|History and Biodata
2. Previous Functions:
Head CEO Kaweyan Business Development Services (200401- )
Office of Administrative Affairs (OAA) Finance and administrative deputy for the general affairs administration (201410, 20160515, 2017)
Deputy Minister of Commerce (20170529, 20180629)
Afghan Cricket Board Member (20180626)
Mrs. Kamila Sidiqi Kamela Siddiqi was born 1967 in Afghanistan. She had studied to be a teacher, but with the Taliban’s arrival in Kabul, teaching was not possible. When her father and brother had to leave the country, because they were under critical threat, she had to look for means of supporting her family. That’s how the home tailoring business started — out of a very bad situation where there was no chance for women to find work. In late 1998, with her tailoring business flourishing, Sidiqi joined the UN-backed Women’s Community Forum to bring educational, health and training programmes to women around Kabul and later, the International Organization for Migration — all against the wishes of her sister Malika, at the time the eldest in the family to remain in Kabul, whom Sidiqi would ordinarily defer to.
Sidiqi, herself, was raised in Khair Khana, a neighbourhood in north-western Kabul, where she is one of 11 siblings born to a former military officer and a housewife. Despite having to provide for two boys and nine girls, her father was adamant that every one of them were educated. Her elder sister, Malika, not only ran her own tailoring business and was the one who taught Sidiqi to sew, she has since stepped in to steer the Kaweyan Group of Companies, now that Sidiqi is a public servant. Her younger sisters Saaman and Laila, both of whom helped in the tailoring business during Taliban rule, have completed their university degrees. So, too, have their two brothers, whose courses were funded by their sister’s work.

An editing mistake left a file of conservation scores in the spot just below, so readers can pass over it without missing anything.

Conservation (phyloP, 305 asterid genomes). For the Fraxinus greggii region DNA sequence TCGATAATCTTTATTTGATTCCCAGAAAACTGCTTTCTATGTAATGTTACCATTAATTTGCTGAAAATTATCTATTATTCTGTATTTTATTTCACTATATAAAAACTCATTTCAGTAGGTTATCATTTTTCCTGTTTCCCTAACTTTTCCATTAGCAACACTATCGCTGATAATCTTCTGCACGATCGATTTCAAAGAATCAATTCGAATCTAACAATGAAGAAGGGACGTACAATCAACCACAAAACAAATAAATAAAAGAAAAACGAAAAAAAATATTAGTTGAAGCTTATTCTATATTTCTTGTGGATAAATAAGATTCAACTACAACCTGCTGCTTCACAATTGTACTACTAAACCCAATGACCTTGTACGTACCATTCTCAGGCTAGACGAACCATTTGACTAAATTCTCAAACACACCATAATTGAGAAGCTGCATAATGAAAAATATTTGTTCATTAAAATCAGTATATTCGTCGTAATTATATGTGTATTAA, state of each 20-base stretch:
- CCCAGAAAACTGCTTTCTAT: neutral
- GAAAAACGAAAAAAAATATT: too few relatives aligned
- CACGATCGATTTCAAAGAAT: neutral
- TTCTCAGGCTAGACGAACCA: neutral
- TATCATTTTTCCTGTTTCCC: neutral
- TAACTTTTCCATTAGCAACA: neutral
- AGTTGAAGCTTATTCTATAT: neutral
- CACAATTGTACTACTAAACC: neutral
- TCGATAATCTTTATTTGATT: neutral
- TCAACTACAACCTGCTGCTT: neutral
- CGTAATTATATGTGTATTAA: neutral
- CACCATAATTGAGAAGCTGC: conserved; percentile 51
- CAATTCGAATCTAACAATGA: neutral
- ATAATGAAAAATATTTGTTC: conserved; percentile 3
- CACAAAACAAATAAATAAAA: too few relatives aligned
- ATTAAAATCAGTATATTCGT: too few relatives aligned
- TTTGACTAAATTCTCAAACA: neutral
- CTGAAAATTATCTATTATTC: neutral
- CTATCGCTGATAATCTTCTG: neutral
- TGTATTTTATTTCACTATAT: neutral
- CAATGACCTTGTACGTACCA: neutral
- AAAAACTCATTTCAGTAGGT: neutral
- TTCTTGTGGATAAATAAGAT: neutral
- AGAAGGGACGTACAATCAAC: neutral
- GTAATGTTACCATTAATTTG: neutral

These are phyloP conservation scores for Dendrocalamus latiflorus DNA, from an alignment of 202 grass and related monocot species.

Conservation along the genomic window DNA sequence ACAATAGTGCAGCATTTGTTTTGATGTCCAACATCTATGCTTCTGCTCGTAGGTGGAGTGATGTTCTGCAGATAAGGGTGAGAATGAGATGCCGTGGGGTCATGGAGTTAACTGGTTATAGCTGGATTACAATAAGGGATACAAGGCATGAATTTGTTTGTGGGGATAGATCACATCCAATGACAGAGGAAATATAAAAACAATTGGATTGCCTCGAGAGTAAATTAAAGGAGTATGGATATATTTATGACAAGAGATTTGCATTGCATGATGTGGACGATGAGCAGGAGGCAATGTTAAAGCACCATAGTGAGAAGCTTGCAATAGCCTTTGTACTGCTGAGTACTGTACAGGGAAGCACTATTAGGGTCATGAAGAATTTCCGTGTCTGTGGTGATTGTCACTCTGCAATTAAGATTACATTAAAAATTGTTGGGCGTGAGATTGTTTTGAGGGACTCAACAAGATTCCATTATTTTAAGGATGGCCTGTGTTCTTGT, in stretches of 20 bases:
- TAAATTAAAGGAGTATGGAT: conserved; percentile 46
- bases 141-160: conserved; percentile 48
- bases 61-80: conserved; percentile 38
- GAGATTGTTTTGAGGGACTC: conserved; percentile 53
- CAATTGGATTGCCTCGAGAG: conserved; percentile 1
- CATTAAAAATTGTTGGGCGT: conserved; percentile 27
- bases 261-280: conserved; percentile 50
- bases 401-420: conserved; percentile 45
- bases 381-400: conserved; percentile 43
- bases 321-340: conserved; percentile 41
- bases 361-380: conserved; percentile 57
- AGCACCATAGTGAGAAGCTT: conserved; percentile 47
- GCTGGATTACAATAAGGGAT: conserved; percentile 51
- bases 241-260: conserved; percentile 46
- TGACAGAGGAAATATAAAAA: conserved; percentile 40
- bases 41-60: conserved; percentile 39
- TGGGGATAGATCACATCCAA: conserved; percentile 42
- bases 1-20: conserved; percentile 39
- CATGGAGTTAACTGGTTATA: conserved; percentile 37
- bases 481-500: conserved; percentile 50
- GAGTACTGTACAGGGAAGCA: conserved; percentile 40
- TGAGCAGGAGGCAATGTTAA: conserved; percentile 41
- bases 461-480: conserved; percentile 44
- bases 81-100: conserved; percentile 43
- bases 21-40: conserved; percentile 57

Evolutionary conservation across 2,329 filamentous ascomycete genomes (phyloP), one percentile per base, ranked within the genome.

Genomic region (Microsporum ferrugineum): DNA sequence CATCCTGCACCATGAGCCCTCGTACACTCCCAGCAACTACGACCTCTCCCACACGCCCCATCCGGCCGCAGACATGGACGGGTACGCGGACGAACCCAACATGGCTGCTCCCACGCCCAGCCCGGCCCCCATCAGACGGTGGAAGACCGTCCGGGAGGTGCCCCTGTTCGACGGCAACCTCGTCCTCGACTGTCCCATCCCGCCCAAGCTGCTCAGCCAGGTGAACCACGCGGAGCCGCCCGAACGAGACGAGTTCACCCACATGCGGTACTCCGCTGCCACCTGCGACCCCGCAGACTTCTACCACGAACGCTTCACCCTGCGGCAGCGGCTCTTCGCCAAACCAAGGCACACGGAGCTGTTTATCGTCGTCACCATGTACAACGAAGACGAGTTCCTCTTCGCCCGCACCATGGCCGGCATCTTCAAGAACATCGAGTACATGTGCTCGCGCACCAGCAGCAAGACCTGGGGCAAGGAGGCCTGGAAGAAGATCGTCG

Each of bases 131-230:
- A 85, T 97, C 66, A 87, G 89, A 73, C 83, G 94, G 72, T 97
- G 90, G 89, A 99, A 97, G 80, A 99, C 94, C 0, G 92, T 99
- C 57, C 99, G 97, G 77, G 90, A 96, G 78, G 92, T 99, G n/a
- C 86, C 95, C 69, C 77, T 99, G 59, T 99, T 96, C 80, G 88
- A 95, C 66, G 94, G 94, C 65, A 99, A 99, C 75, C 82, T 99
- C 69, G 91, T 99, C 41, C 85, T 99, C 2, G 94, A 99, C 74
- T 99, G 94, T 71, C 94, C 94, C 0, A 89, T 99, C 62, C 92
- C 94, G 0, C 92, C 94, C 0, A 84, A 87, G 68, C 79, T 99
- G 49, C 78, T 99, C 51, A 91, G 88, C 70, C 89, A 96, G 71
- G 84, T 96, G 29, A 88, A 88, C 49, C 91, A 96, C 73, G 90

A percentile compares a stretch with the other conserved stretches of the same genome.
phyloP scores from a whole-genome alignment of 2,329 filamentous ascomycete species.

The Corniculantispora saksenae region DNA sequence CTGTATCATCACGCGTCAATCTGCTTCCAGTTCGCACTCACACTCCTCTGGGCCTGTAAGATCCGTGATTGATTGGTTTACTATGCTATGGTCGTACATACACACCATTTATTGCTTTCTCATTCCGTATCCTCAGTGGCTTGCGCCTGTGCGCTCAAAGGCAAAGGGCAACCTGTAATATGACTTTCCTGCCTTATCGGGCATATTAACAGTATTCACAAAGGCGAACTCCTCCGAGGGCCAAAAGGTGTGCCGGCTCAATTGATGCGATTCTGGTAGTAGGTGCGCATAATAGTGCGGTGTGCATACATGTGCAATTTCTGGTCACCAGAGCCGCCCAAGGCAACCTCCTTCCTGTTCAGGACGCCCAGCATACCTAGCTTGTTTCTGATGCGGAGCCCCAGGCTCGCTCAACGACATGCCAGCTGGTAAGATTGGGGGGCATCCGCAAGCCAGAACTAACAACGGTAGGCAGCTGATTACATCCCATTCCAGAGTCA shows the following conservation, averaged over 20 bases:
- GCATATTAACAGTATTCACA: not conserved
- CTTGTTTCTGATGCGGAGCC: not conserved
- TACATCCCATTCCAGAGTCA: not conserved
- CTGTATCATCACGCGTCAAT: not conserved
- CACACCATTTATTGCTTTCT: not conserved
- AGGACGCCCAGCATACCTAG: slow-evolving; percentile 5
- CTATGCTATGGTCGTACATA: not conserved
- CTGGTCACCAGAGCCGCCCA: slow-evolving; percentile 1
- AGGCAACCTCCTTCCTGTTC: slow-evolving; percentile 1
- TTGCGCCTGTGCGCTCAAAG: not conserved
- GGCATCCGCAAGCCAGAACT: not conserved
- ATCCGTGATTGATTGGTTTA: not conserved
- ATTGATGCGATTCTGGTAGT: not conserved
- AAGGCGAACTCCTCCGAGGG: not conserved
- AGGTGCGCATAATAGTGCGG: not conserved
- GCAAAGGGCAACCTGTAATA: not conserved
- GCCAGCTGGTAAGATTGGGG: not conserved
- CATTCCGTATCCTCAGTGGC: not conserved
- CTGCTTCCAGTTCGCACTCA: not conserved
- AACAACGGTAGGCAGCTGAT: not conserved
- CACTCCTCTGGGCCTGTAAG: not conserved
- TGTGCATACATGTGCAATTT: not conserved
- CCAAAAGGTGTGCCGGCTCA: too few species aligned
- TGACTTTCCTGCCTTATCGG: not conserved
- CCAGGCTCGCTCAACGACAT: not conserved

After the American invasion and the fall of the Taliban regime, Kamila established a Mercy Corps Women’s Centre in Kabul that offered literacy and vocational courses. In 2004, she started Kaweyan Business Development Services, Afghanistan’s first business training provider. Today, the Kaweyan Group of Companies has grown to also include Baawar Consulting Group (a research and consultancy firm), Naweyan Nawed (a dried fruits business that supports over 10,000 farmers), Kaweyan Logistics (a courier and taxi service) and the Kaweyan Institute for Professionals, which trains job-seekers. The first day that Kaweyan Logistics launched its fleet of taxis that provide safe, reliable transportation, particularly for women and families, Sidiqi received some 3,000 comments on Facebook.
She was the protagonist in the 2011 New York Times’ bestseller The Dressmaker of Khair Khana, journalist Gayle Tzemach Lemmon’s revealing book about life under Taliban rule in the latter half of the 1990s, a time when ladies were barred from school and needed male chaperones when in public. Described by actress and UNHCR Special Envoy Angelina Jolie as a story “guaranteed to move you”, it reads like riveting fiction, but actually faithfully recounts how a then 19-year-old started a dress-making business that provided for her family and helped some 150 neighbourhood women put food on the table.
She speaks Dari and English.